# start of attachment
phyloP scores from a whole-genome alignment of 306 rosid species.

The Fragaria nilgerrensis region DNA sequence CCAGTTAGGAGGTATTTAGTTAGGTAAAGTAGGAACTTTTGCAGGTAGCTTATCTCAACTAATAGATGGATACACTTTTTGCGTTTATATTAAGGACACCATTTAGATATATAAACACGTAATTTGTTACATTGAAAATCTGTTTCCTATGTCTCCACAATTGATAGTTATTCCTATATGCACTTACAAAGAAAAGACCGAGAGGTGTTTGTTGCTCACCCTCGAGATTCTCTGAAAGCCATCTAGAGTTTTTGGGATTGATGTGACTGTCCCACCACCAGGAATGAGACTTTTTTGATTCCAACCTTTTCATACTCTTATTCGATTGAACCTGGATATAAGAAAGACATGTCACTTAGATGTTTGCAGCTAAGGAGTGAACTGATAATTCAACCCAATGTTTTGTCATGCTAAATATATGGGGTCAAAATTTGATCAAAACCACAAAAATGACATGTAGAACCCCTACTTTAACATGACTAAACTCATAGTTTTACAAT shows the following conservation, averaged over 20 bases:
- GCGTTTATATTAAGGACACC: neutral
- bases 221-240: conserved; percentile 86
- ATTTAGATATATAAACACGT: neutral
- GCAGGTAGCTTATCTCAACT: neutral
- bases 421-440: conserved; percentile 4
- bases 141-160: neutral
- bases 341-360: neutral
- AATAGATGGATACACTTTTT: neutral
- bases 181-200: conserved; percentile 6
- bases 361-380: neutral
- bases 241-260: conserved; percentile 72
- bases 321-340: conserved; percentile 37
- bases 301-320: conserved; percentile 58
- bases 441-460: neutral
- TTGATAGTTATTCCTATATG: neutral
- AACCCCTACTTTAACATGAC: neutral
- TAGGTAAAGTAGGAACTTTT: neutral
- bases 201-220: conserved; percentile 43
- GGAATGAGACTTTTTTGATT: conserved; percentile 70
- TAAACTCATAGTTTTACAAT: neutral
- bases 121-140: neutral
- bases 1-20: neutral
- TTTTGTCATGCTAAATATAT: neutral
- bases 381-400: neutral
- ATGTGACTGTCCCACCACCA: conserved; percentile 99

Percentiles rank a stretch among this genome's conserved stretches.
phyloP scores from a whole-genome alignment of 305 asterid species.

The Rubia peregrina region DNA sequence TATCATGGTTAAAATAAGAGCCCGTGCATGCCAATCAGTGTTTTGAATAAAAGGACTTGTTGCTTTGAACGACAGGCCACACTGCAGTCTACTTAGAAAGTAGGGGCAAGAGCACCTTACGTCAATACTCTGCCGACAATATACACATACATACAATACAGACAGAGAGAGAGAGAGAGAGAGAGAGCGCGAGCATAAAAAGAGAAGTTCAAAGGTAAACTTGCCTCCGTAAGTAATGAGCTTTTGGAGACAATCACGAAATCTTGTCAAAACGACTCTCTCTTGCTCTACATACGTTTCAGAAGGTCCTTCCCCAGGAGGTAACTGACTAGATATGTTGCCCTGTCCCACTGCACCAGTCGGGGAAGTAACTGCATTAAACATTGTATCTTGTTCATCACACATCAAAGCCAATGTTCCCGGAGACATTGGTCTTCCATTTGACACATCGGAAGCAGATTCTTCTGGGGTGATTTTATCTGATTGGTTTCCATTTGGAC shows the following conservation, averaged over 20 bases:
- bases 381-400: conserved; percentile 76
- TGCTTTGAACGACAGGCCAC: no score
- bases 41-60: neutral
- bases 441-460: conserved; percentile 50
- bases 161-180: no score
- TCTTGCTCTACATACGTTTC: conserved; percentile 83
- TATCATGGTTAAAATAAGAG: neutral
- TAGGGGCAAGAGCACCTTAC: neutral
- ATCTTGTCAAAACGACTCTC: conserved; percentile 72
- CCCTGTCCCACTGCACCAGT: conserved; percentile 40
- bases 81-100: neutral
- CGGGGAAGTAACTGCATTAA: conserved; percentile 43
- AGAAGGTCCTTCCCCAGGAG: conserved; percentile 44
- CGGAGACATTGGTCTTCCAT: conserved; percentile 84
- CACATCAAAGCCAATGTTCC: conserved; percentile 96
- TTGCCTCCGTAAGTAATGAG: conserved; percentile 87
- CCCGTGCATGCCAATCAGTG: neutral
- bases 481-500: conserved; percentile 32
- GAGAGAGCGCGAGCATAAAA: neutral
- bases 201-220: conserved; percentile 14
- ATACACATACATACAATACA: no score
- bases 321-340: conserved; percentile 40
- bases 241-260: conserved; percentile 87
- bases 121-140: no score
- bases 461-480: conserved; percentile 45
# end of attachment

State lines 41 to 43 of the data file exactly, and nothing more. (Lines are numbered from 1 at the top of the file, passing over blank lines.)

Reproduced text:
- bases 81-100: neutral
- CGGGGAAGTAACTGCATTAA: conserved; percentile 43
- AGAAGGTCCTTCCCCAGGAG: conserved; percentile 44